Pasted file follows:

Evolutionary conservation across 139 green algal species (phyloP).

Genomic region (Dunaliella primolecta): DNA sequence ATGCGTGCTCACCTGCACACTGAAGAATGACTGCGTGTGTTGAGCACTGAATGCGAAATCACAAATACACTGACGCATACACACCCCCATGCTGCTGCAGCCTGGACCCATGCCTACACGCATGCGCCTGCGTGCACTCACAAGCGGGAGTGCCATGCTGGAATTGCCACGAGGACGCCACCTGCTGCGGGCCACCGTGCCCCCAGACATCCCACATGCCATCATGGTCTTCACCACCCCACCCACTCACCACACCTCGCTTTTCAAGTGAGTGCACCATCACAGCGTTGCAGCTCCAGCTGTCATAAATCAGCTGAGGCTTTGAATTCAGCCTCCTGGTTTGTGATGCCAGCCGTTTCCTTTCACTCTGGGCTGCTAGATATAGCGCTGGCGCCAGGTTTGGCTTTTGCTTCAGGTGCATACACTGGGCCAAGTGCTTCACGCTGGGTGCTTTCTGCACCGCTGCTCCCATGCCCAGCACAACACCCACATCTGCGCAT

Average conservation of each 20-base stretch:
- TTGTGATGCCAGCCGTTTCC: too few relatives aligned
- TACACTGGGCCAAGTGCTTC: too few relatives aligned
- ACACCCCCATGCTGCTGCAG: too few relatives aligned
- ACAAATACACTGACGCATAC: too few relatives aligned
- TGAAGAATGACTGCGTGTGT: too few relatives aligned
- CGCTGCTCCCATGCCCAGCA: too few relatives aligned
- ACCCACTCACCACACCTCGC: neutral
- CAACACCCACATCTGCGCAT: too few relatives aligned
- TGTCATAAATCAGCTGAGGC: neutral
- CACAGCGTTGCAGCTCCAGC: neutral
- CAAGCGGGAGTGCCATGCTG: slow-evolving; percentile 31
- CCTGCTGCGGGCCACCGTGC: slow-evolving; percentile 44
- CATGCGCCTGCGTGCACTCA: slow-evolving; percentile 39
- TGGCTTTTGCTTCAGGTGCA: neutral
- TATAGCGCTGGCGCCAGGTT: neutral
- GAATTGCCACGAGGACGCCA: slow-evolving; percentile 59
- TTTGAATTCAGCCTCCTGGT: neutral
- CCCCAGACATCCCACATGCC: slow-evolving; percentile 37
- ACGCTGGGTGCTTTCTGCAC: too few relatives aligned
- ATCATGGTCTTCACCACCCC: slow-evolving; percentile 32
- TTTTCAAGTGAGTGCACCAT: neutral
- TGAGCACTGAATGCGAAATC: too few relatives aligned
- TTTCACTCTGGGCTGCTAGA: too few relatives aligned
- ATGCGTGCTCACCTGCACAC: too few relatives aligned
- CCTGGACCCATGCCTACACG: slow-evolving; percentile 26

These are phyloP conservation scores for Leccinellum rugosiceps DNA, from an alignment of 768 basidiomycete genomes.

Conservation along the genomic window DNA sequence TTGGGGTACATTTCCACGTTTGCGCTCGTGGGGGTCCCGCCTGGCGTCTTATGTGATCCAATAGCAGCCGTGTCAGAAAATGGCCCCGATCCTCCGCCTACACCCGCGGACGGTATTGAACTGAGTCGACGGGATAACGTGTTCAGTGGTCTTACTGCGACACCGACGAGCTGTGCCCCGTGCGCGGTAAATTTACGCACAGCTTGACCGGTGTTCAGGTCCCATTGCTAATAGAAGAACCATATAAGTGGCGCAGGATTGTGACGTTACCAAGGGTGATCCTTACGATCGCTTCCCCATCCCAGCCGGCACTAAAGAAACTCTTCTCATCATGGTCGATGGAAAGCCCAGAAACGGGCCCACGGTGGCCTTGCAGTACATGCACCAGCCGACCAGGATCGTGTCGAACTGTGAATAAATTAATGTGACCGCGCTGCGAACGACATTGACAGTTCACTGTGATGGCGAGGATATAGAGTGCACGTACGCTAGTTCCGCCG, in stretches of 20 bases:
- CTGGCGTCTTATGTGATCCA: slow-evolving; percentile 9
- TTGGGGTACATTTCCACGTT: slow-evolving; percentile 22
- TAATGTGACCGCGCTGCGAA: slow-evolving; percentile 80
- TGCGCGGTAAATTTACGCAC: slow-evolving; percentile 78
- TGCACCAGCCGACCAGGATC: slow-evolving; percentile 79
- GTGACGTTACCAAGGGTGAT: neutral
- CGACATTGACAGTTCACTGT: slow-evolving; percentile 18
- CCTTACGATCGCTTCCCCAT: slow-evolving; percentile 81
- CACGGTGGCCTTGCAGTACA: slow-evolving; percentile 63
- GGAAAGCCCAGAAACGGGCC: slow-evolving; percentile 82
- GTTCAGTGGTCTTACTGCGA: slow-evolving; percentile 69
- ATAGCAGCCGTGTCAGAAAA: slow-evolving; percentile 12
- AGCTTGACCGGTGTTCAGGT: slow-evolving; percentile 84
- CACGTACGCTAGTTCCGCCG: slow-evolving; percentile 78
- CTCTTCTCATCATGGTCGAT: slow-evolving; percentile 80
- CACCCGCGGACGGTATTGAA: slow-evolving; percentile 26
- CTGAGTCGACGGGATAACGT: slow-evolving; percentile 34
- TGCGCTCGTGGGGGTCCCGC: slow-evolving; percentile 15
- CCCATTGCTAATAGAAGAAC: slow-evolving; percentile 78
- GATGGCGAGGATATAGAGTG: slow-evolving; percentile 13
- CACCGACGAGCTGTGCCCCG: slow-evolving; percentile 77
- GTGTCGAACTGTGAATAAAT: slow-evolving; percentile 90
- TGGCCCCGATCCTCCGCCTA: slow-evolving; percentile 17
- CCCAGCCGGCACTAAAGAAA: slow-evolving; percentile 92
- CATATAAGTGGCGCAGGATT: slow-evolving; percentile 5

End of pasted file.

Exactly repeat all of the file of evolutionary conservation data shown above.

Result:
Evolutionary conservation across 139 green algal species (phyloP).

Genomic region (Dunaliella primolecta): DNA sequence ATGCGTGCTCACCTGCACACTGAAGAATGACTGCGTGTGTTGAGCACTGAATGCGAAATCACAAATACACTGACGCATACACACCCCCATGCTGCTGCAGCCTGGACCCATGCCTACACGCATGCGCCTGCGTGCACTCACAAGCGGGAGTGCCATGCTGGAATTGCCACGAGGACGCCACCTGCTGCGGGCCACCGTGCCCCCAGACATCCCACATGCCATCATGGTCTTCACCACCCCACCCACTCACCACACCTCGCTTTTCAAGTGAGTGCACCATCACAGCGTTGCAGCTCCAGCTGTCATAAATCAGCTGAGGCTTTGAATTCAGCCTCCTGGTTTGTGATGCCAGCCGTTTCCTTTCACTCTGGGCTGCTAGATATAGCGCTGGCGCCAGGTTTGGCTTTTGCTTCAGGTGCATACACTGGGCCAAGTGCTTCACGCTGGGTGCTTTCTGCACCGCTGCTCCCATGCCCAGCACAACACCCACATCTGCGCAT

Average conservation of each 20-base stretch:
- TTGTGATGCCAGCCGTTTCC: too few relatives aligned
- TACACTGGGCCAAGTGCTTC: too few relatives aligned
- ACACCCCCATGCTGCTGCAG: too few relatives aligned
- ACAAATACACTGACGCATAC: too few relatives aligned
- TGAAGAATGACTGCGTGTGT: too few relatives aligned
- CGCTGCTCCCATGCCCAGCA: too few relatives aligned
- ACCCACTCACCACACCTCGC: neutral
- CAACACCCACATCTGCGCAT: too few relatives aligned
- TGTCATAAATCAGCTGAGGC: neutral
- CACAGCGTTGCAGCTCCAGC: neutral
- CAAGCGGGAGTGCCATGCTG: slow-evolving; percentile 31
- CCTGCTGCGGGCCACCGTGC: slow-evolving; percentile 44
- CATGCGCCTGCGTGCACTCA: slow-evolving; percentile 39
- TGGCTTTTGCTTCAGGTGCA: neutral
- TATAGCGCTGGCGCCAGGTT: neutral
- GAATTGCCACGAGGACGCCA: slow-evolving; percentile 59
- TTTGAATTCAGCCTCCTGGT: neutral
- CCCCAGACATCCCACATGCC: slow-evolving; percentile 37
- ACGCTGGGTGCTTTCTGCAC: too few relatives aligned
- ATCATGGTCTTCACCACCCC: slow-evolving; percentile 32
- TTTTCAAGTGAGTGCACCAT: neutral
- TGAGCACTGAATGCGAAATC: too few relatives aligned
- TTTCACTCTGGGCTGCTAGA: too few relatives aligned
- ATGCGTGCTCACCTGCACAC: too few relatives aligned
- CCTGGACCCATGCCTACACG: slow-evolving; percentile 26

These are phyloP conservation scores for Leccinellum rugosiceps DNA, from an alignment of 768 basidiomycete genomes.

Conservation along the genomic window DNA sequence TTGGGGTACATTTCCACGTTTGCGCTCGTGGGGGTCCCGCCTGGCGTCTTATGTGATCCAATAGCAGCCGTGTCAGAAAATGGCCCCGATCCTCCGCCTACACCCGCGGACGGTATTGAACTGAGTCGACGGGATAACGTGTTCAGTGGTCTTACTGCGACACCGACGAGCTGTGCCCCGTGCGCGGTAAATTTACGCACAGCTTGACCGGTGTTCAGGTCCCATTGCTAATAGAAGAACCATATAAGTGGCGCAGGATTGTGACGTTACCAAGGGTGATCCTTACGATCGCTTCCCCATCCCAGCCGGCACTAAAGAAACTCTTCTCATCATGGTCGATGGAAAGCCCAGAAACGGGCCCACGGTGGCCTTGCAGTACATGCACCAGCCGACCAGGATCGTGTCGAACTGTGAATAAATTAATGTGACCGCGCTGCGAACGACATTGACAGTTCACTGTGATGGCGAGGATATAGAGTGCACGTACGCTAGTTCCGCCG, in stretches of 20 bases:
- CTGGCGTCTTATGTGATCCA: slow-evolving; percentile 9
- TTGGGGTACATTTCCACGTT: slow-evolving; percentile 22
- TAATGTGACCGCGCTGCGAA: slow-evolving; percentile 80
- TGCGCGGTAAATTTACGCAC: slow-evolving; percentile 78
- TGCACCAGCCGACCAGGATC: slow-evolving; percentile 79
- GTGACGTTACCAAGGGTGAT: neutral
- CGACATTGACAGTTCACTGT: slow-evolving; percentile 18
- CCTTACGATCGCTTCCCCAT: slow-evolving; percentile 81
- CACGGTGGCCTTGCAGTACA: slow-evolving; percentile 63
- GGAAAGCCCAGAAACGGGCC: slow-evolving; percentile 82
- GTTCAGTGGTCTTACTGCGA: slow-evolving; percentile 69
- ATAGCAGCCGTGTCAGAAAA: slow-evolving; percentile 12
- AGCTTGACCGGTGTTCAGGT: slow-evolving; percentile 84
- CACGTACGCTAGTTCCGCCG: slow-evolving; percentile 78
- CTCTTCTCATCATGGTCGAT: slow-evolving; percentile 80
- CACCCGCGGACGGTATTGAA: slow-evolving; percentile 26
- CTGAGTCGACGGGATAACGT: slow-evolving; percentile 34
- TGCGCTCGTGGGGGTCCCGC: slow-evolving; percentile 15
- CCCATTGCTAATAGAAGAAC: slow-evolving; percentile 78
- GATGGCGAGGATATAGAGTG: slow-evolving; percentile 13
- CACCGACGAGCTGTGCCCCG: slow-evolving; percentile 77
- GTGTCGAACTGTGAATAAAT: slow-evolving; percentile 90
- TGGCCCCGATCCTCCGCCTA: slow-evolving; percentile 17
- CCCAGCCGGCACTAAAGAAA: slow-evolving; percentile 92
- CATATAAGTGGCGCAGGATT: slow-evolving; percentile 5